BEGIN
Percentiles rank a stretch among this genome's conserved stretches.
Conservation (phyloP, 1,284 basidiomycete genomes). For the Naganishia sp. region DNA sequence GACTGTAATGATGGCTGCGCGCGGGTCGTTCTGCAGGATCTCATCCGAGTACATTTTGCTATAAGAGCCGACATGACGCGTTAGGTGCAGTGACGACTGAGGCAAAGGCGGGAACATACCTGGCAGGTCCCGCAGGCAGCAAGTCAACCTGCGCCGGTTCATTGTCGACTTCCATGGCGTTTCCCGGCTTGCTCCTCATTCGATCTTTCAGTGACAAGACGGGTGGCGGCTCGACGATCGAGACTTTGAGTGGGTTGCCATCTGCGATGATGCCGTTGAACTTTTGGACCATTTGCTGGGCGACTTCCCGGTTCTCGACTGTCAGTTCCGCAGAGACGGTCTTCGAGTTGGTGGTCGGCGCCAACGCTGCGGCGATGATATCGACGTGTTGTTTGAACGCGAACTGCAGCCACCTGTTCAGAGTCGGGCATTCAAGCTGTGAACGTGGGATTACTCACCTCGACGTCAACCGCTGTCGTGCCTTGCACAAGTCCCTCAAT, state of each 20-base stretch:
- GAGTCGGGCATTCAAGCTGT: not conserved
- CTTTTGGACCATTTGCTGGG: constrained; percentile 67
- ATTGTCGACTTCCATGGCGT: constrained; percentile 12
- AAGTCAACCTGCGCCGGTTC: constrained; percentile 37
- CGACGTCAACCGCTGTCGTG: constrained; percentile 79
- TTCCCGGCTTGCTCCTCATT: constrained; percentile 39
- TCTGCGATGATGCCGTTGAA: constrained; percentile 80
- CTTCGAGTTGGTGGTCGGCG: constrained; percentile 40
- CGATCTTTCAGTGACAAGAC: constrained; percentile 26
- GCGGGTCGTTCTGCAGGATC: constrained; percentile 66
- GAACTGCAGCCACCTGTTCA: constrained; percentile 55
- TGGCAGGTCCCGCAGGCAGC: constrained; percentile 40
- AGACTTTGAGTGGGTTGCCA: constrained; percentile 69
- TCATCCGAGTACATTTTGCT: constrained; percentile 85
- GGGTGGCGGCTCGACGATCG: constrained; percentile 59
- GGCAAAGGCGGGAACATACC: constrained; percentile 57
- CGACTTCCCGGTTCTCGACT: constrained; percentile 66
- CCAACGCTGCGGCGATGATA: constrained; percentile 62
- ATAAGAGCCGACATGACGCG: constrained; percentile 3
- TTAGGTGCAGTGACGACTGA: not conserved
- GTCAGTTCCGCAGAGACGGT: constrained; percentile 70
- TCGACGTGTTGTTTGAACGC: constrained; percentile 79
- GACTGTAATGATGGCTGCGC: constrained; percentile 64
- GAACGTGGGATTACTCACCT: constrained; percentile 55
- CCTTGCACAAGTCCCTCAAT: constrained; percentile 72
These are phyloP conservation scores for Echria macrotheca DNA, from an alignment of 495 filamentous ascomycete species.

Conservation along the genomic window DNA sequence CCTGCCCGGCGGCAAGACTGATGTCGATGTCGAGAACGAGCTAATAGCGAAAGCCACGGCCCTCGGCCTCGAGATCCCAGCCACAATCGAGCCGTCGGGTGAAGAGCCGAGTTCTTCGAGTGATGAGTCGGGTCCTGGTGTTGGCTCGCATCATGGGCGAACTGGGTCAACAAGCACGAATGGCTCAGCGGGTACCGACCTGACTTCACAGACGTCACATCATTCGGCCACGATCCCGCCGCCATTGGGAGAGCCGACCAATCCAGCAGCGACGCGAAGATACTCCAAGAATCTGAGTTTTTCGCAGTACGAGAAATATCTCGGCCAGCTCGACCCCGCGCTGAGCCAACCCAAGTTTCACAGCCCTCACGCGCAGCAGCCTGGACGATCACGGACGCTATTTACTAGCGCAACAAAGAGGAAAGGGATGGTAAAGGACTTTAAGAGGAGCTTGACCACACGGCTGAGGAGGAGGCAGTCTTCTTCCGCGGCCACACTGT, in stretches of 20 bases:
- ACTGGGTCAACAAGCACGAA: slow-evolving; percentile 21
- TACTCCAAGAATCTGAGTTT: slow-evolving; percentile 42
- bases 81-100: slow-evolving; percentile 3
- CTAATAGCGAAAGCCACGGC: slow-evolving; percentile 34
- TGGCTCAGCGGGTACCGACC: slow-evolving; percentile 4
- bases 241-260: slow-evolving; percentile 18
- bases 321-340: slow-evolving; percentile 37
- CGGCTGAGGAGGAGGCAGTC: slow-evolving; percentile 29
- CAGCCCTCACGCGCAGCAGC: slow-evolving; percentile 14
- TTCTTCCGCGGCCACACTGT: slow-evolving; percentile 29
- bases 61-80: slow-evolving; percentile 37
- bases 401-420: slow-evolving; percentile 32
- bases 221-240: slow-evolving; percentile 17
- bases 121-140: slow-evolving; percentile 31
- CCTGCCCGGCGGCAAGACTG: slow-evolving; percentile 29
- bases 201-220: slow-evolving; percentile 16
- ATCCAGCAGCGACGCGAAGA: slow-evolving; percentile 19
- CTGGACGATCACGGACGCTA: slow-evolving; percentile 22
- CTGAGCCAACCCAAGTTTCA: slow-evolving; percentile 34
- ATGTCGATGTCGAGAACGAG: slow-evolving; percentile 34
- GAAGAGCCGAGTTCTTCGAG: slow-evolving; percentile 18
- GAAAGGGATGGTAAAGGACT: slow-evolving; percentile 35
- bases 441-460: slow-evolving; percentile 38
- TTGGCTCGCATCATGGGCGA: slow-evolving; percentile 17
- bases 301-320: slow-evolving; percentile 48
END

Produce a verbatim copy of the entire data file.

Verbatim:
Percentiles rank a stretch among this genome's conserved stretches.
Conservation (phyloP, 1,284 basidiomycete genomes). For the Naganishia sp. region DNA sequence GACTGTAATGATGGCTGCGCGCGGGTCGTTCTGCAGGATCTCATCCGAGTACATTTTGCTATAAGAGCCGACATGACGCGTTAGGTGCAGTGACGACTGAGGCAAAGGCGGGAACATACCTGGCAGGTCCCGCAGGCAGCAAGTCAACCTGCGCCGGTTCATTGTCGACTTCCATGGCGTTTCCCGGCTTGCTCCTCATTCGATCTTTCAGTGACAAGACGGGTGGCGGCTCGACGATCGAGACTTTGAGTGGGTTGCCATCTGCGATGATGCCGTTGAACTTTTGGACCATTTGCTGGGCGACTTCCCGGTTCTCGACTGTCAGTTCCGCAGAGACGGTCTTCGAGTTGGTGGTCGGCGCCAACGCTGCGGCGATGATATCGACGTGTTGTTTGAACGCGAACTGCAGCCACCTGTTCAGAGTCGGGCATTCAAGCTGTGAACGTGGGATTACTCACCTCGACGTCAACCGCTGTCGTGCCTTGCACAAGTCCCTCAAT, state of each 20-base stretch:
- GAGTCGGGCATTCAAGCTGT: not conserved
- CTTTTGGACCATTTGCTGGG: constrained; percentile 67
- ATTGTCGACTTCCATGGCGT: constrained; percentile 12
- AAGTCAACCTGCGCCGGTTC: constrained; percentile 37
- CGACGTCAACCGCTGTCGTG: constrained; percentile 79
- TTCCCGGCTTGCTCCTCATT: constrained; percentile 39
- TCTGCGATGATGCCGTTGAA: constrained; percentile 80
- CTTCGAGTTGGTGGTCGGCG: constrained; percentile 40
- CGATCTTTCAGTGACAAGAC: constrained; percentile 26
- GCGGGTCGTTCTGCAGGATC: constrained; percentile 66
- GAACTGCAGCCACCTGTTCA: constrained; percentile 55
- TGGCAGGTCCCGCAGGCAGC: constrained; percentile 40
- AGACTTTGAGTGGGTTGCCA: constrained; percentile 69
- TCATCCGAGTACATTTTGCT: constrained; percentile 85
- GGGTGGCGGCTCGACGATCG: constrained; percentile 59
- GGCAAAGGCGGGAACATACC: constrained; percentile 57
- CGACTTCCCGGTTCTCGACT: constrained; percentile 66
- CCAACGCTGCGGCGATGATA: constrained; percentile 62
- ATAAGAGCCGACATGACGCG: constrained; percentile 3
- TTAGGTGCAGTGACGACTGA: not conserved
- GTCAGTTCCGCAGAGACGGT: constrained; percentile 70
- TCGACGTGTTGTTTGAACGC: constrained; percentile 79
- GACTGTAATGATGGCTGCGC: constrained; percentile 64
- GAACGTGGGATTACTCACCT: constrained; percentile 55
- CCTTGCACAAGTCCCTCAAT: constrained; percentile 72
These are phyloP conservation scores for Echria macrotheca DNA, from an alignment of 495 filamentous ascomycete species.

Conservation along the genomic window DNA sequence CCTGCCCGGCGGCAAGACTGATGTCGATGTCGAGAACGAGCTAATAGCGAAAGCCACGGCCCTCGGCCTCGAGATCCCAGCCACAATCGAGCCGTCGGGTGAAGAGCCGAGTTCTTCGAGTGATGAGTCGGGTCCTGGTGTTGGCTCGCATCATGGGCGAACTGGGTCAACAAGCACGAATGGCTCAGCGGGTACCGACCTGACTTCACAGACGTCACATCATTCGGCCACGATCCCGCCGCCATTGGGAGAGCCGACCAATCCAGCAGCGACGCGAAGATACTCCAAGAATCTGAGTTTTTCGCAGTACGAGAAATATCTCGGCCAGCTCGACCCCGCGCTGAGCCAACCCAAGTTTCACAGCCCTCACGCGCAGCAGCCTGGACGATCACGGACGCTATTTACTAGCGCAACAAAGAGGAAAGGGATGGTAAAGGACTTTAAGAGGAGCTTGACCACACGGCTGAGGAGGAGGCAGTCTTCTTCCGCGGCCACACTGT, in stretches of 20 bases:
- ACTGGGTCAACAAGCACGAA: slow-evolving; percentile 21
- TACTCCAAGAATCTGAGTTT: slow-evolving; percentile 42
- bases 81-100: slow-evolving; percentile 3
- CTAATAGCGAAAGCCACGGC: slow-evolving; percentile 34
- TGGCTCAGCGGGTACCGACC: slow-evolving; percentile 4
- bases 241-260: slow-evolving; percentile 18
- bases 321-340: slow-evolving; percentile 37
- CGGCTGAGGAGGAGGCAGTC: slow-evolving; percentile 29
- CAGCCCTCACGCGCAGCAGC: slow-evolving; percentile 14
- TTCTTCCGCGGCCACACTGT: slow-evolving; percentile 29
- bases 61-80: slow-evolving; percentile 37
- bases 401-420: slow-evolving; percentile 32
- bases 221-240: slow-evolving; percentile 17
- bases 121-140: slow-evolving; percentile 31
- CCTGCCCGGCGGCAAGACTG: slow-evolving; percentile 29
- bases 201-220: slow-evolving; percentile 16
- ATCCAGCAGCGACGCGAAGA: slow-evolving; percentile 19
- CTGGACGATCACGGACGCTA: slow-evolving; percentile 22
- CTGAGCCAACCCAAGTTTCA: slow-evolving; percentile 34
- ATGTCGATGTCGAGAACGAG: slow-evolving; percentile 34
- GAAGAGCCGAGTTCTTCGAG: slow-evolving; percentile 18
- GAAAGGGATGGTAAAGGACT: slow-evolving; percentile 35
- bases 441-460: slow-evolving; percentile 38
- TTGGCTCGCATCATGGGCGA: slow-evolving; percentile 17
- bases 301-320: slow-evolving; percentile 48